Sentinal Value Optimization

This is a discussion on Sentinal Value Optimization within the C++ Programming forums, part of the General Programming Boards category; This is an excerpt from Code Complete by Steve McConnell. Chapter 29 Code Tuning Techniques pg 702. The example confuses ...

  1. #1
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    Sentinal Value Optimization

    This is an excerpt from Code Complete by Steve McConnell. Chapter 29 Code Tuning Techniques pg 702. The example confuses me and I do not understand how it works. The example is a search routine that checks both wether a value is found and whether it it has run out of values. In this example I do not understand what determines if the value is found.
    Code:
    /* set sentinel value, perserving the original value */
    InitialValue = Item[ ElementCount ];
    Item[ ElementCount ] = TestValue;
    
    i=0;
    while ( Item[ i ] != TestValue)
        {
        i++;
        }
    
    /* restore the value displaced by the sentinel */
    Item[ ElementCount ] = InitialValue;
    If the test value is found in the Item array the loop exits but no boolean is set to indicate success. Perhaps the code is incomplete or missing somthing I am a bit confused.

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    If I understand correctly, the value you're testing for will always be found, as it has been placed in the array at Item[ElementCount], which is at the end of the array (beyond the range of values you're searching).

    If the value you're testing for exists prior to this in the array, then it will be found at a location other than Item[ElementCount]. The way to determine whether the array contained the value you're searching for is to check the value of i when the search has completed. If i equals ElementCount, the value was not in the array. If i is not equal to ElementCount, the value is in the array at location Item[i].

  3. #3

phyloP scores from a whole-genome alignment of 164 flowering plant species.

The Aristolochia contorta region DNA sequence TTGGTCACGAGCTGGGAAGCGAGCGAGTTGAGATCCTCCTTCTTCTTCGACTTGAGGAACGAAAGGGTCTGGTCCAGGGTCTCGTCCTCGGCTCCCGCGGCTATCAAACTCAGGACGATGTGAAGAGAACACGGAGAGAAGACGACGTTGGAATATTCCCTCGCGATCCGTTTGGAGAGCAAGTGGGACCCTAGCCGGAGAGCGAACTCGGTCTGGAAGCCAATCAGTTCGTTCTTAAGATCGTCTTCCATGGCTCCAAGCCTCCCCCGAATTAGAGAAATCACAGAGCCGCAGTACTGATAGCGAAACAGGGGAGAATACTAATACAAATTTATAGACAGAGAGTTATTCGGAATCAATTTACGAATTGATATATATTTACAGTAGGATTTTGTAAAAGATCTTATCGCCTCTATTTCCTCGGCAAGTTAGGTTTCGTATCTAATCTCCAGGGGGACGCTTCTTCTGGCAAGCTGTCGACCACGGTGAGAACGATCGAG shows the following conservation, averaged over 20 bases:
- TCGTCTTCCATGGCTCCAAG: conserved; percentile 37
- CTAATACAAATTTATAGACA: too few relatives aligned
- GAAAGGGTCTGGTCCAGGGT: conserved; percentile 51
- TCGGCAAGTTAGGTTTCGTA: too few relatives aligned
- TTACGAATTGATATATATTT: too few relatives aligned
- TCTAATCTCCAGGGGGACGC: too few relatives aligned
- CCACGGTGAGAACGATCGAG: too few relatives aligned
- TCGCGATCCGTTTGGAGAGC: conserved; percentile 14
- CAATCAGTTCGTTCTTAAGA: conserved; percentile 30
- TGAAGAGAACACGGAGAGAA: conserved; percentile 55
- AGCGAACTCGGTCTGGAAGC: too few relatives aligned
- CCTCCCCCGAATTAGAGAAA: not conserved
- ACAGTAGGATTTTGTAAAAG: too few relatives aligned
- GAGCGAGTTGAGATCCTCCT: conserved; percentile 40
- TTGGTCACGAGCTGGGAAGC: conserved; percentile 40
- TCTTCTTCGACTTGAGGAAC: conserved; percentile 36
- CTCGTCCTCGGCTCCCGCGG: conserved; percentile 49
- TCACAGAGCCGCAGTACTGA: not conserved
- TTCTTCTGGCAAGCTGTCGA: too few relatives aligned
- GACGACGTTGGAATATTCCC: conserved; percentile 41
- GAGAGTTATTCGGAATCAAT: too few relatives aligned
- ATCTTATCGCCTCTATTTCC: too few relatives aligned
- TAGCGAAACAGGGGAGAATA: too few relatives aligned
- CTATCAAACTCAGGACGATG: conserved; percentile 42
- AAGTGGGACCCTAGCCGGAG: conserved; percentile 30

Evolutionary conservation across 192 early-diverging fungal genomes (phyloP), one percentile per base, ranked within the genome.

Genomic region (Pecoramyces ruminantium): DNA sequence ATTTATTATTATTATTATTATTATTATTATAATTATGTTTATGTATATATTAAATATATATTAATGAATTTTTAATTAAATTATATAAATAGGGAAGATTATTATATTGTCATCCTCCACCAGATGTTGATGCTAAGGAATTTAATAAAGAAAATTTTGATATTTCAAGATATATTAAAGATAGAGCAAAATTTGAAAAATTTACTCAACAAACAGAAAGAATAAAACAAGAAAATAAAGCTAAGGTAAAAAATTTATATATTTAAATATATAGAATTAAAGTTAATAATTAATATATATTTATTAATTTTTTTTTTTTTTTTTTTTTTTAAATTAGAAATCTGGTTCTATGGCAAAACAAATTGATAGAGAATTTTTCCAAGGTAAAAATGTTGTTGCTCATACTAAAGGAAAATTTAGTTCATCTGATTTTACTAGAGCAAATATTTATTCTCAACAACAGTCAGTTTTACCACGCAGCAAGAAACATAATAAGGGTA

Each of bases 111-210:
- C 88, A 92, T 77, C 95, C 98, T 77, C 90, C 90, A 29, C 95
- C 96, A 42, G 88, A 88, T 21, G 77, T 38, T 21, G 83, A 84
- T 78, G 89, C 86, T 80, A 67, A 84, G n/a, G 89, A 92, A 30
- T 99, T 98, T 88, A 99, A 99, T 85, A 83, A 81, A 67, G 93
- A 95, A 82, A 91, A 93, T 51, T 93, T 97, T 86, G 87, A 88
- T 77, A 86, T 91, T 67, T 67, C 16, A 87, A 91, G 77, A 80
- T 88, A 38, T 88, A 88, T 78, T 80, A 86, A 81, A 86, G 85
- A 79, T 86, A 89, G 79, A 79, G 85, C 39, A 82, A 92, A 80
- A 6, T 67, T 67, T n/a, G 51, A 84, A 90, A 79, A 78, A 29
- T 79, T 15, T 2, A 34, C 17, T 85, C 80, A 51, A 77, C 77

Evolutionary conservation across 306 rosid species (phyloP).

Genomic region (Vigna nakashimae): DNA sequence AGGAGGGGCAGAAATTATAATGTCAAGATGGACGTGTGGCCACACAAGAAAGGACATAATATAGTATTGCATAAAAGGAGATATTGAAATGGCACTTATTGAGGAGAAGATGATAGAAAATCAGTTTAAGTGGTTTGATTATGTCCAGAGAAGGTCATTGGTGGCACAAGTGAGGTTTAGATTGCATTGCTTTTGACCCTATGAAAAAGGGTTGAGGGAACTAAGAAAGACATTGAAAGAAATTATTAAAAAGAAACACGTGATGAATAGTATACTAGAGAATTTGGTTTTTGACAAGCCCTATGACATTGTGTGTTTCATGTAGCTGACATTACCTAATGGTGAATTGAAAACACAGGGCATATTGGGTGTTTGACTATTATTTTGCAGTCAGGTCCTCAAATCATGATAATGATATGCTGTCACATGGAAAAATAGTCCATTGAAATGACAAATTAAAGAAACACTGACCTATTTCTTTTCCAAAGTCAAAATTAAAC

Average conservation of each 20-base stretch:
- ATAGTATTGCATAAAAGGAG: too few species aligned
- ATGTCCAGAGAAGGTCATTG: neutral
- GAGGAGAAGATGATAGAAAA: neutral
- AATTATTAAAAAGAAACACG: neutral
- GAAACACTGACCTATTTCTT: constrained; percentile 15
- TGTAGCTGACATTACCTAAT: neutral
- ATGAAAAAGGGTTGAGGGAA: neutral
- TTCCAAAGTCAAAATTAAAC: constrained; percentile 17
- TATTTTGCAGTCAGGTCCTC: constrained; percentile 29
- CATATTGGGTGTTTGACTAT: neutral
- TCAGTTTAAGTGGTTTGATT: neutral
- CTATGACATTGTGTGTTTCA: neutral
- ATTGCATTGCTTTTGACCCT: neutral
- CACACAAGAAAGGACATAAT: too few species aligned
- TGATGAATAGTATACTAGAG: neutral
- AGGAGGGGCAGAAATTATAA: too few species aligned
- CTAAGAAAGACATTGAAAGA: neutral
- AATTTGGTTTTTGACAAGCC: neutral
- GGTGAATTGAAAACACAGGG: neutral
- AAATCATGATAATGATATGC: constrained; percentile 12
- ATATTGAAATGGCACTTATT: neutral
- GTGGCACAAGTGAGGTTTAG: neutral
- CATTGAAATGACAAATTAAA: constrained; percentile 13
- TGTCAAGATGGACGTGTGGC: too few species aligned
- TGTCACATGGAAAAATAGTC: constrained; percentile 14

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    Code:
    /* (it is odd to me that he is using ElementCount and not ElementCount-1 as ElementCount sounds like it would be one after the last element of the array) */
    InitialValue = Item[ ElementCount ];// remember the last item in the array
    Item[ ElementCount ] = TestValue;// set the last item to TestValue
    
    i=0;// start the index at the beginning of the array
    while ( Item[ i ] != TestValue)// determine if this item of the array is not equal to TestValue
        {// if it is not equal we enter the loop, if it is equal the loop terminates
        i++;// increment the index
        }
    
    Item[ ElementCount ] = InitialValue;// reset the last element to what it was before we changed it
    Is this the code in its entirety? To be quite honest it doesn't make complete sense; I mean I don't understand the point to the snippet. It is not determining anything nor changing anything. What did the author say he was demonstrating here?

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    The explanation is provided by the author in this sentence:

    "If the first element you find is the one you stuck at the end, you know that the value you're looking for isn't really there."

  5. #5
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    Another common approach is something like this:

    Code:
    template <class type> 
    type * find(type value, type array[], int length)
    {
        for(int i = 0; i < length; ++i)
           if(array[i] == value)
            return &array[i];
      
     return NULL;
    }
    Code:
    if( numeric_limits< byte >::digits != bits_per_byte )
        error( "program requires bits_per_byte-bit bytes" );
    24bbs.cpp

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    Thanks for the input. I am almost finished reading the book but fully utilizing the information may take months. Today is my second day of reading and I am nearly finished no skimming and with comprehension, but utilization and memorization will take a while. It is an excellent book and I appreciate your comments.

    ps I don't think memorizing everything he writes would help your programming until you fully utilized what you learn, but incorperating his suggestions (incrementaly) as your programming skills increase (and responsibility) seems to be the way to go. (at least for me).

    lol what a horrible sentence

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